However, courts have considered the following factors: (1) whether the new defendants should be joined under Fed. R. Civ. P. 19(a) as "needed for just adjudication"; (2) whether the statute of limitations would preclude an original action against the new defendants in state court; (3) whether there has been unexplained delay in requesting joinder; (4) whether joinder is intended solely to defeat federal jurisdiction; and (5) whether the claims against the new defendant appear valid. See Clinco v. Roberts, 41 F. Supp. 2d 1080, 1082 (C.D. Cal. 1999); see also Desert Empire Bank v. Ins. Co. of N. Am.,623 F.2d 1371, 1376 (9th Cir. 1980) (concluding that courts should look with particular care at motive when joinder will defeat the court's diversity jurisdiction); Lopez v. Gen. Motors Corp., 697 F.2d 1328, 1331 (9th Cir. 1983) (considering Rule 19 joinder and timeliness); Newcombe, 157 F.3d at 691 (considering prejudice to plaintiff). Accordingly, this Court will address each factor to determine whether granting Plaintiff leave to amend to join an additional party is proper under § 1447(e).


A. Joinder under Federal Rule of Procedure 19(a) Rule 19(a) requires joinder of a party if the party's absence will preclude complete relief amongst the existing parties, impede the party's ability to protect its interests, or subject an existing party to the risk of incurring inconsistent obligations. Fed. R. Civ. P. 19(a). Further, parties under Rule 19(a) are generally described as "[p]ersons having an interest in the controversy, and who ought to be made parties, in order that the court may act on that rule which requires it to decide on, and finally determine the entire controversy, and do complete justice, by adjusting all the rights involved in it." CP Nat'l Corp. v. Bonneville Power Admin., 928 F.2d 905, 912 (9th Cir. 1991) (quoting Shields v. Barrow, 58 U.S. 130, 139 (1855)).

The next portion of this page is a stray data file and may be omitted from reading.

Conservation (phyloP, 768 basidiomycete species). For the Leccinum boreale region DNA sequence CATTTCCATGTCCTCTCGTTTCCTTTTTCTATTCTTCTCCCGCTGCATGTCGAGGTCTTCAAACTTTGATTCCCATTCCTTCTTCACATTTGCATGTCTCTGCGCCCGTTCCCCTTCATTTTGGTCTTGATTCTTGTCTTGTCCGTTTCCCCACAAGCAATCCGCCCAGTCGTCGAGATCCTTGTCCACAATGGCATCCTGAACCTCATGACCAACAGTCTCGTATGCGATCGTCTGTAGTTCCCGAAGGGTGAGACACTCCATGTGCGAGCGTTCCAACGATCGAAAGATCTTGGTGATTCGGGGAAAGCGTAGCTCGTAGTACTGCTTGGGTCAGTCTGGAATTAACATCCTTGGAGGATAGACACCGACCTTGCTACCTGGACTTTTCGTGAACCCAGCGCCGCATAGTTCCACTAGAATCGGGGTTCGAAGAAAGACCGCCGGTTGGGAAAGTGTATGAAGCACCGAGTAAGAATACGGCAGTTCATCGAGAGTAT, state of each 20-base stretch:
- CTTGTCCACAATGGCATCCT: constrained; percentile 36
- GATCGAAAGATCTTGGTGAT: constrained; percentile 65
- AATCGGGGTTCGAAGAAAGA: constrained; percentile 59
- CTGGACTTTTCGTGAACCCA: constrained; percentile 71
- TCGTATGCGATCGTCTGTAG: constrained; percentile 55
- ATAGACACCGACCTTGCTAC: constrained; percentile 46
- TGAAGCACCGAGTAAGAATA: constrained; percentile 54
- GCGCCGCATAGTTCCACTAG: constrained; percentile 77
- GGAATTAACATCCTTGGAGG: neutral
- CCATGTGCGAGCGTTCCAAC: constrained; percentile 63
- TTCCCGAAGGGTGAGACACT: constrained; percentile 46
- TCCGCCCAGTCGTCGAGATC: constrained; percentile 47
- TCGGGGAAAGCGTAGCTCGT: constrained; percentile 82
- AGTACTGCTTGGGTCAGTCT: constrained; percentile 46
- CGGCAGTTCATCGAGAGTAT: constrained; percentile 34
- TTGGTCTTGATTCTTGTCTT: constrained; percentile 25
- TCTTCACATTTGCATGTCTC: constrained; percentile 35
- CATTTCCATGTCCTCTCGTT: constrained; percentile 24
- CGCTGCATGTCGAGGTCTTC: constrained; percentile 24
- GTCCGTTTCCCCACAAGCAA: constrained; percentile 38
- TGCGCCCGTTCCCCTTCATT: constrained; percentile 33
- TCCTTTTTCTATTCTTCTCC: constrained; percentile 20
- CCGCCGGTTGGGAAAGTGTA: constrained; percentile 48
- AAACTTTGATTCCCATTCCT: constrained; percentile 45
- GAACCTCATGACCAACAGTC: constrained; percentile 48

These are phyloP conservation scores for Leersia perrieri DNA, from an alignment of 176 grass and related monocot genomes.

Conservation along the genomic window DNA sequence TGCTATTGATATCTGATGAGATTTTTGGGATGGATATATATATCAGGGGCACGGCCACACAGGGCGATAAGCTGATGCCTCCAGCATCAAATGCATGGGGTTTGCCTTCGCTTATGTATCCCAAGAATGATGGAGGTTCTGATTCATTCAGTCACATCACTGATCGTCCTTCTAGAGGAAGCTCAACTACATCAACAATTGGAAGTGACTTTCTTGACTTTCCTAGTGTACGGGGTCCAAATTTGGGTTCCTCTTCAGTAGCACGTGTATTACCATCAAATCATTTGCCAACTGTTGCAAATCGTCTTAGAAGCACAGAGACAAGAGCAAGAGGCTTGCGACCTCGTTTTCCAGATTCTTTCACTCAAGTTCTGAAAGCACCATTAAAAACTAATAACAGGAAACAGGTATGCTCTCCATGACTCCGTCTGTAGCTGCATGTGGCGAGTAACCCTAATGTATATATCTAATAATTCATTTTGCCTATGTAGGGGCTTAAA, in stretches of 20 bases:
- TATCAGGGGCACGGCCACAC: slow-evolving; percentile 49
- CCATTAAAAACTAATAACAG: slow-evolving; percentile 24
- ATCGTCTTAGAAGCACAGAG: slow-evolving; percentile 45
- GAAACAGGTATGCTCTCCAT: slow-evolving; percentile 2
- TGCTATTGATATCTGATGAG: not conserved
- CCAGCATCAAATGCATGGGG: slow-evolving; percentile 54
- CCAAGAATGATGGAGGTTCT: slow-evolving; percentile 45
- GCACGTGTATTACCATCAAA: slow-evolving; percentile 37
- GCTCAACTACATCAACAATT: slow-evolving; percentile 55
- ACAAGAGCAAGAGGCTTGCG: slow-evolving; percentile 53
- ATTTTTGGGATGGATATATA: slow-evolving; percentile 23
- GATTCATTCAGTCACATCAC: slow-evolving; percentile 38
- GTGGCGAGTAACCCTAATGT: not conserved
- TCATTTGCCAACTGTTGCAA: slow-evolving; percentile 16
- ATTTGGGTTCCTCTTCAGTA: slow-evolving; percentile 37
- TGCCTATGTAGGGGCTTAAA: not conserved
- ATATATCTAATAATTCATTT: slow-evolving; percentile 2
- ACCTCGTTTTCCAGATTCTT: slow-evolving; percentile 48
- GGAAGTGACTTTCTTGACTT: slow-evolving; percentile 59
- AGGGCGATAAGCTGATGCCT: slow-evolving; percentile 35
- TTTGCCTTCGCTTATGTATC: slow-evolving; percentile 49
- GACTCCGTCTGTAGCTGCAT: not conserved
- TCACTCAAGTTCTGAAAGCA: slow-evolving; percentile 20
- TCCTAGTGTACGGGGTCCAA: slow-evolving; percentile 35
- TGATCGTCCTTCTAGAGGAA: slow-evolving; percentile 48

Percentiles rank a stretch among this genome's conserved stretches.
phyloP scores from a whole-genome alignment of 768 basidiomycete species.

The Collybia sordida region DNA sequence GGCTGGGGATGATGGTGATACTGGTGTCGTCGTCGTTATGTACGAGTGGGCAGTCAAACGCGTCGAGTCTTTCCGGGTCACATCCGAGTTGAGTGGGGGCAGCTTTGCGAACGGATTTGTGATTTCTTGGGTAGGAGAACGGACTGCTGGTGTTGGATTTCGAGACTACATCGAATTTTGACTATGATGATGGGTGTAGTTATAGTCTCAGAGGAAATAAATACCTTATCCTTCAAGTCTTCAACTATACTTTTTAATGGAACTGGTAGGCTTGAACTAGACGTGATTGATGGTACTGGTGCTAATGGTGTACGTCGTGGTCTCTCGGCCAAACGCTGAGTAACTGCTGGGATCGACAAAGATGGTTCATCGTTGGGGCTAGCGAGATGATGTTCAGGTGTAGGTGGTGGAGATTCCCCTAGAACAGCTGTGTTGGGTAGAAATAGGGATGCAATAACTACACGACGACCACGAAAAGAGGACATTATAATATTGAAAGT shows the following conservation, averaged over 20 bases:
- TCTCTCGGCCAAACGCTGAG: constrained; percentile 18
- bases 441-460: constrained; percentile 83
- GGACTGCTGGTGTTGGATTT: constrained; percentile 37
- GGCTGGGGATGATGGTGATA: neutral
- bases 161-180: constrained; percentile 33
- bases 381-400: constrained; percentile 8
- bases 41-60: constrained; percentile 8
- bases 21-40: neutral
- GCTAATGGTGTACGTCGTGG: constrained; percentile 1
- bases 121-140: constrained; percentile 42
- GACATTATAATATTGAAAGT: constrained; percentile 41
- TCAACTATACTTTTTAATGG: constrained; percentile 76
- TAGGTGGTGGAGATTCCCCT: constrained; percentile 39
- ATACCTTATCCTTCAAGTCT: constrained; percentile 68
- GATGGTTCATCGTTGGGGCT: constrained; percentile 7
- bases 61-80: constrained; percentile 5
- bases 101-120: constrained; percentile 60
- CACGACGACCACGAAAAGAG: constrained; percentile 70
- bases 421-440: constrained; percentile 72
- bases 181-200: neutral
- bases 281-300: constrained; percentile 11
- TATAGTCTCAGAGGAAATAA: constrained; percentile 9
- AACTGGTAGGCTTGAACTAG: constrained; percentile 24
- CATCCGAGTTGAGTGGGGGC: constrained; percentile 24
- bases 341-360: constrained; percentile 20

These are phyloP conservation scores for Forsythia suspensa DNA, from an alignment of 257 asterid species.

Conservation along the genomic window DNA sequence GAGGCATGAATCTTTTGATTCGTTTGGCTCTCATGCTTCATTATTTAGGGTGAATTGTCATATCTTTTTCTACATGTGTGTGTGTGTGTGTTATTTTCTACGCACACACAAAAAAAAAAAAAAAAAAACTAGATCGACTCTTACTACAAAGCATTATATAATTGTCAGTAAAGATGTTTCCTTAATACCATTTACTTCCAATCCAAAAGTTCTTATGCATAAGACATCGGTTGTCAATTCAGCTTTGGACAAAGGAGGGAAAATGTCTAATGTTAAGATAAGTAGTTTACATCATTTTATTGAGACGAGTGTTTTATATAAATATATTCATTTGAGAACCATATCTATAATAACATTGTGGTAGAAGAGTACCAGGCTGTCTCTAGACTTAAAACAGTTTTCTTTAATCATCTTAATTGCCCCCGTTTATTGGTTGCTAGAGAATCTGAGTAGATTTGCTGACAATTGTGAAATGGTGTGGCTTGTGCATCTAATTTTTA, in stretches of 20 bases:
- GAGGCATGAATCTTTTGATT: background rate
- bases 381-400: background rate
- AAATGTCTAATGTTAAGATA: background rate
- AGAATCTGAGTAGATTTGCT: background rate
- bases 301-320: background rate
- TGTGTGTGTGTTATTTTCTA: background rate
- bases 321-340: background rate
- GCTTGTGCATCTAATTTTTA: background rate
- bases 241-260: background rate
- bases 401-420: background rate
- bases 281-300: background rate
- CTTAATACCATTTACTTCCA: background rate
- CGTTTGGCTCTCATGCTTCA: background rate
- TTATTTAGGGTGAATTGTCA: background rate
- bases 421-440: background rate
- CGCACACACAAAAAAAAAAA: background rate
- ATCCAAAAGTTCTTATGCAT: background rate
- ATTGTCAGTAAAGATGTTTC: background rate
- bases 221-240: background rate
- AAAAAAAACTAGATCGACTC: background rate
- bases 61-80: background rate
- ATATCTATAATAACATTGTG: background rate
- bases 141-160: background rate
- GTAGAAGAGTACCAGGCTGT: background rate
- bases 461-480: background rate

Plaintiff contends that the policy at issue is the December 2007 policy, which involved Heatherly. (Reply 5.) Plaintiff further argues that a common-law claim for negligence arises from Heatherly's duties as a life insurance agent or broker, notwithstanding his agency status with Defendant. (Id. at 7.) Here, the December 2007 policy application was taken by Heatherly (Id. at 4), and Plaintiff alleges Heatherly failed to properly advise the Decedent in completing such application.

(Id. at 6.) Plaintiff also contends Heatherly was aware of Decedent's past and current health conditions, but chose to withhold this information from Defendant. (Id.) Therefore, Plaintiff argues, Decedent did not materially misrepresent any information in the application for the December 2007 policy. (Id.) Plaintiff also alleges a separate negligence claim against Heatherly arising from the same controversy at issue in the current complaint. Accordingly, consideration of Rule 19(a) here weighs in favor of granting Plaintiff leave to amend to join Heatherly as a Defendant.

B. Statute of Limitations

An amendment to a complaint relates back to the date of the original pleading when the amendment asserts a claim that arose out of the conduct, transaction, or occurrence set forth in the original pleading. Fed. R. Civ. P. 15(c)(1)(B). Here, the negligence claim against Heatherly arises from the conduct surrounding the application and issuance of the December 2007 policy as set out in the complaint. (Compl. ¶¶ 30-37.) Thus, the negligence claim does not appear to be barred by the statute of limitations and consideration of this factor weighs in support of permitting joinder.

C. Untimely Joinder